Amazon had that $32.1 billion operating cash flow in 2019, and had CapEx of about $16.8 billion, up from $13.4 billion in 2019. So that means CapEx was 52.3% of operating cash flow, up from 44% in 2018. Lots of fulfillment centers still being built.

Walmart, on the other hand, had CapEx of about $10.7 billion - up just a bit from $10.3 billion in 2018. With $25.2 billion in operating cash flow, that means CapEx of about 42.4% of OCF, though with Walmart now generating less OCF than its rival. (Note: as a proxy for official CapEx, I am using spending on real estate, equipment and technology).

Importantly, Walmart also has to pay a dividend from its cash flow- $6.0 billion worth last year - while Amazon does not. So Amazon's operating cash flow minus CapEx spend = $18.6 billion in 2019. Doing the same calculation with Walmart but also subtracting the dividend leaves it with $8.5 billion in free cash. That is less than 50% of Amazon's total, and is lower for just the second time, with the first in 2018.


The dividend factor is huge and a giant advantage for Amazon while it lasts.


I have lots more, but I am out of space. Hope you have enjoyed this look at the numbers.

Any reaction to these numbers from Amazon and Walmart? Any other data you would like to see? Let us know your thoughts at the Feedback button or section below.


On Demand Videocast:

Understanding Distributed Order Management

Highlights from the New "Little Book of Distributed Order Management"

In this outstanding Videocast, we'll discuss DOM, based on the new Little Book of Distributed Order Management, written by our two Videocast presenters.

Featuring Dan Gilmore, Editor along with Satish Kumar, VP Client Services, Softeon.

Now Available On Demand

On Demand Videocast:

The Grain Drain: Large-Scale Grain Port Terminal Optimization

The Constraints and Challenges of Planning and Implementing Port Operations

This videocast will provide a walkthrough of two ways to formulate a MIP, present an example port, and discuss port operations.

Featuring Dan Gilmore, Editor along with Dr. Evan Shellshear, Head of Analytics, Biarri.

Now Available On Demand

On Demand Videocast:

A Blueprint for WMS Implementation Success

If You Want a Successful WMS Project, You will Find the Blueprint in this Excellent Broadcast

This videocast lays out the keys to ensuring your WMS implementation goes smoothly, involves minimal pain, and accelerates time to value.

Featuring Dan Gilmore, Editor along with Todd Kovi of Radix Consulting and Dinesh Dongre of Softeon.

Now Available On Demand


After our column last week noting we've turned from toilet paper shotages to "where's the beef?", our friend David Schneider of David K. Schneider & Company sent us this nice email explaning how the meat supply chain works. Now you know!

Feedback on the Meat Supply Chain:


For beef (and lamb/sheep), there are two stages of meatpacking - Primal and Final.

Primal Cuts are the large cuts - whole sections of the animal, cut away from the carcass, later packed for processing into final cuts.

Some of the larger packing operations run from kill to final in the same complex - the traditional way that people think of a meatpacking plant. But many of the new massive campus operations, including the JBL and Tyson sites in the news, ship under long term contracts meat packaged for retail or portion control use.

For decades the meat supply chain operated at two levels; packing houses that shipped primal-and sub-primal - packaged into vacuum bags and frozen for shipping to grocery stores - where meat cutters cut and package the final cuts for sale at that location.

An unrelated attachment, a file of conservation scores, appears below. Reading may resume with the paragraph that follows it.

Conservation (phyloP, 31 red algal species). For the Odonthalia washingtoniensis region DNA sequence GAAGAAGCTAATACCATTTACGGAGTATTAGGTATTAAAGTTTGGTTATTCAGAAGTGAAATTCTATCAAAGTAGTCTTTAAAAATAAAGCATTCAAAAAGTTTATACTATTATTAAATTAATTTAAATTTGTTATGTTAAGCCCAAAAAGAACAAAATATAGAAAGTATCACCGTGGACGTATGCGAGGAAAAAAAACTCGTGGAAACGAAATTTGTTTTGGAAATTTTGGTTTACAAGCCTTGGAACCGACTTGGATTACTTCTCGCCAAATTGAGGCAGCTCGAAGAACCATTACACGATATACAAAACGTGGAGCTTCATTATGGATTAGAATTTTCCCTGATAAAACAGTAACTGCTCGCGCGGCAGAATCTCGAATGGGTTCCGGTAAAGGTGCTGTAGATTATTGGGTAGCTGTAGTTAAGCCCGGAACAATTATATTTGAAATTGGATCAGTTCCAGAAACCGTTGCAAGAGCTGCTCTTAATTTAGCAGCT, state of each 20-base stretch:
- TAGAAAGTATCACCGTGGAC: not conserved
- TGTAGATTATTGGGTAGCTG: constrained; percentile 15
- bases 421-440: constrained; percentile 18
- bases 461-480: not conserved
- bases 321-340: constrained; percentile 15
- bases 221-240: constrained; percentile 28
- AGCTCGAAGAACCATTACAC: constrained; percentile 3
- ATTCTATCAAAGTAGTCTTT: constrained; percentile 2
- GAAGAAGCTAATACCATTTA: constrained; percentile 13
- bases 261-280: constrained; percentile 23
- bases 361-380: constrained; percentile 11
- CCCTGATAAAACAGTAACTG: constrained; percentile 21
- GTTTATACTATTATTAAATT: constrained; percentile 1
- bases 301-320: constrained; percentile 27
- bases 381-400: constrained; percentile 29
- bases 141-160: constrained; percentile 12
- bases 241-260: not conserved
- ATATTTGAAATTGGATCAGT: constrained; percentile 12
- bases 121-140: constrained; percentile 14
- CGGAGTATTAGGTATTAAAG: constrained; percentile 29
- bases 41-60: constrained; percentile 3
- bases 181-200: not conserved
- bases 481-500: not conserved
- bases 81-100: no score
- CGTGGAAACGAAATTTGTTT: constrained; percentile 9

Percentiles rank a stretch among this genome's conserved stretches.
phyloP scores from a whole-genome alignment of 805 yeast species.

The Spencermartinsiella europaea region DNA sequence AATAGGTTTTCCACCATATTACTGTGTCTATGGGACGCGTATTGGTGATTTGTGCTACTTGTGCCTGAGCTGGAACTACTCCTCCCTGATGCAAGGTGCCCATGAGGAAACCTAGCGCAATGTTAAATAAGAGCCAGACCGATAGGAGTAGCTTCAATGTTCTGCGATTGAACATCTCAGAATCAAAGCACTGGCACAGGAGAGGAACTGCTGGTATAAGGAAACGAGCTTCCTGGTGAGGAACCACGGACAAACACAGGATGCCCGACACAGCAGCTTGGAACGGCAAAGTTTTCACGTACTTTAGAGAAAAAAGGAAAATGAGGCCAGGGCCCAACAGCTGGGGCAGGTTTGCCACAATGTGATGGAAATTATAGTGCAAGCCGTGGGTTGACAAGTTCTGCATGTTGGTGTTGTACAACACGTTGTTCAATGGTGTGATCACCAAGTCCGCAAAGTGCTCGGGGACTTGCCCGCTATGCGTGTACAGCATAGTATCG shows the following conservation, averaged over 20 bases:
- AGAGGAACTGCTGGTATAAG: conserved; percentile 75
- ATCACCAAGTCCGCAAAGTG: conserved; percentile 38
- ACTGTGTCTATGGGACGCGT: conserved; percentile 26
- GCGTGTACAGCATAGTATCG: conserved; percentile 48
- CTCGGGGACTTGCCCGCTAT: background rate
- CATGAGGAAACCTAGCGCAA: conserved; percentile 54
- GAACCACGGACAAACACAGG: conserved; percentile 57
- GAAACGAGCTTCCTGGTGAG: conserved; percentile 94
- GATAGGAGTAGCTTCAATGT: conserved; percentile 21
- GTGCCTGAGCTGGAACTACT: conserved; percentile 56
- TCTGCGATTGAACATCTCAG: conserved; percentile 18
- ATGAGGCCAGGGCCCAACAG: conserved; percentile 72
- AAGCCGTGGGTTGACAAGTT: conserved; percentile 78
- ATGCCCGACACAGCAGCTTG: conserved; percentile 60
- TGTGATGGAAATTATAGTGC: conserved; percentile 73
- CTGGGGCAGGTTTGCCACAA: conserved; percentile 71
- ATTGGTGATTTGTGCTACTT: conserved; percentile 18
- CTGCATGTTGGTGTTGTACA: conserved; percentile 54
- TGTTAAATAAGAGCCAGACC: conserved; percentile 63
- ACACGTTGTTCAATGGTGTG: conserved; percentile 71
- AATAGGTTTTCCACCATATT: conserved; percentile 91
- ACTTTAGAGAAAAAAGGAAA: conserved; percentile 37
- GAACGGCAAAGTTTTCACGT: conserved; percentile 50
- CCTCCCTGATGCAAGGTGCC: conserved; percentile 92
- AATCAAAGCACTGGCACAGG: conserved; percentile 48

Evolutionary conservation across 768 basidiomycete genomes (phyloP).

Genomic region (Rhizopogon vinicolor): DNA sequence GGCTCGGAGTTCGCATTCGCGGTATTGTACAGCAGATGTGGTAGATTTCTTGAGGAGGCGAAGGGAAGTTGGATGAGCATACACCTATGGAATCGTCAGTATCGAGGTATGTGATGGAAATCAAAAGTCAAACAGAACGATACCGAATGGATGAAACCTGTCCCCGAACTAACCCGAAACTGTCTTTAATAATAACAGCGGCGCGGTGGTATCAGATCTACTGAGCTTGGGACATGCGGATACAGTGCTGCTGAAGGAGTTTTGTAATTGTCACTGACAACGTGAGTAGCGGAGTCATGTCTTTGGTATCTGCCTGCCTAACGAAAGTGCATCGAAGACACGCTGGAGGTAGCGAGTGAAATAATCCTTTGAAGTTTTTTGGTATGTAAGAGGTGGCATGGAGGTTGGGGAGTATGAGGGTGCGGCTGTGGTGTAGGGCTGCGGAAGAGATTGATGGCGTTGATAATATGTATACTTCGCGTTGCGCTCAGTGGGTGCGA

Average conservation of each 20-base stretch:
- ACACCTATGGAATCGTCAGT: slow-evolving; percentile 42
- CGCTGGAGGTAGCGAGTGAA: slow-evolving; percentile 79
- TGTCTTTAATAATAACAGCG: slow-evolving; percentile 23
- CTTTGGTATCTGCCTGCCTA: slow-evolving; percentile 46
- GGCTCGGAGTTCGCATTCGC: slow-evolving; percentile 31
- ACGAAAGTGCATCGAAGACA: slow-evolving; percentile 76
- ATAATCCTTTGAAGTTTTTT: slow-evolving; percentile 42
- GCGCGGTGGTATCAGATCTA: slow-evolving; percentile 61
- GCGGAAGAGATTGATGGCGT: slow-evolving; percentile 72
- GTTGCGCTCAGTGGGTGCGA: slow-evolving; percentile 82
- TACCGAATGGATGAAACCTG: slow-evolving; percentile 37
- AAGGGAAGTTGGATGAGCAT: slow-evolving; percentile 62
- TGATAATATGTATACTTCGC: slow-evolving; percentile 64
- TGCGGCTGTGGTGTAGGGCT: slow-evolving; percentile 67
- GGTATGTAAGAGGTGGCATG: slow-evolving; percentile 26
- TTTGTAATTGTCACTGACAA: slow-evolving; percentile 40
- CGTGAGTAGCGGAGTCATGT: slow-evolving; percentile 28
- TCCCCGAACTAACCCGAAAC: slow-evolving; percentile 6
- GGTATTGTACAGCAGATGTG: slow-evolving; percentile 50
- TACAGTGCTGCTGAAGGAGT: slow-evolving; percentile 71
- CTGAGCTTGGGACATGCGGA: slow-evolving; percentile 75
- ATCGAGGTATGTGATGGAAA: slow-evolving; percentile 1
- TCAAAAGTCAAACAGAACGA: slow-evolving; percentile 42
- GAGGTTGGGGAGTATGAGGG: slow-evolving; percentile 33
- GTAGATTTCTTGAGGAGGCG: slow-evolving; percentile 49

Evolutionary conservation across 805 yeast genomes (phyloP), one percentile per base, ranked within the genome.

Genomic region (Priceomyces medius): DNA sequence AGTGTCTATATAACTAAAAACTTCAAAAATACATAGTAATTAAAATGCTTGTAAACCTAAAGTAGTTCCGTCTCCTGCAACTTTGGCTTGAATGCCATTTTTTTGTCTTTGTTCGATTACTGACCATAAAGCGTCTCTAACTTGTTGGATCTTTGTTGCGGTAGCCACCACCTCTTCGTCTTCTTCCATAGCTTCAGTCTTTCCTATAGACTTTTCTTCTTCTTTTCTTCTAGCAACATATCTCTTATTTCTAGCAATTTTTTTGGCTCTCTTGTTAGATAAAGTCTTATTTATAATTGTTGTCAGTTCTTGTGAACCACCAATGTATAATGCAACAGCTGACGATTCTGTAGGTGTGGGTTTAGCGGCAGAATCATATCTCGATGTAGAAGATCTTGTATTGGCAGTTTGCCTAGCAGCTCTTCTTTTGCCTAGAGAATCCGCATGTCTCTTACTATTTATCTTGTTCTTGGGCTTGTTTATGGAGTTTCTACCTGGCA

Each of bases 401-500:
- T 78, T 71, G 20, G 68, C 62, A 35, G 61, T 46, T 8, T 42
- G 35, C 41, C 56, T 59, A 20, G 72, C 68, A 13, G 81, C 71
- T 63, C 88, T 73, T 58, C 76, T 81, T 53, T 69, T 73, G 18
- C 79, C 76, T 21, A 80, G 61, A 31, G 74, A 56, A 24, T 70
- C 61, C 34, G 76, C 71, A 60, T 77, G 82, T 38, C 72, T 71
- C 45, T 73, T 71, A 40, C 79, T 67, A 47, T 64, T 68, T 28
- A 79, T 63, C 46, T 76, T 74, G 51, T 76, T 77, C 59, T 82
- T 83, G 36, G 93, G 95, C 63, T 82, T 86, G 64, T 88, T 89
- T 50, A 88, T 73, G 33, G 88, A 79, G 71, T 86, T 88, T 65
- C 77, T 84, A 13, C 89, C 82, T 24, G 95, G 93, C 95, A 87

Today, a sizable portion of the production from the kill line is still primal to package and shipped to other companies/facilities that do the Final cuts. Most of the consumers of primal and sub-primal are wholesale distributors, local butchers, Costco, and Asian grocery, where there is still local meat cutting.

A large portion of the US grocery market no longer operates local meat rooms in their retail locations. Walmart is one significant example of the retail scene, as is most of the Royal Dalheize group (Stop-n-Shop, Giant), Aldi, Lidl, and other growing chains. Those contracts with retailers are under tight margins, costs supported by the typically much higher foodservice contracts with bigger and steady margins.

The supply chain innovation that Tyson, JBL, and the rest employed was centralization and concentration of labor into these large campuses - close to the production of the animals. Our modern network of refrigerated logistics - temperature controls trucks and warehouses - helps facilitate the consolidation of the final steps of meat cutting from local to the market to local to the source.

Primal cuts flow between companies in the meat industry like cash - and interesting features in the USDA regulations allow for long term freezing of primal cuts that can sell later as fresh meat. There are times where hundreds of millions of pounds of frozen primal cuts sit in 3PL freezer warehouses. I suspect at this moment, hundreds of millions of pounds of frozen primal cuts sit in warehouses, unable to move to the market because there are fewer places that can do the final cut. I suspect the owners of this meat don't want to ship these cuts because to ship now erodes the future profit margin of the packaged and portion-controlled product.

The COVID virus exposes a substantial risk of consolidation and full-integration of production in the supply chain.

David K. Schneider
David K Schneider & Company, LLC    


Q: WHow many ports of entry are there international cargo in the US

A: 467

Copyright SupplyChainDigest 2003-2020. All Rights Reserved.
To Unsubscribe from Supply Chain Digest emails: Click Here

This email was sent by SupplyChainDigest
PO Box 714, Springboro, Ohio 45066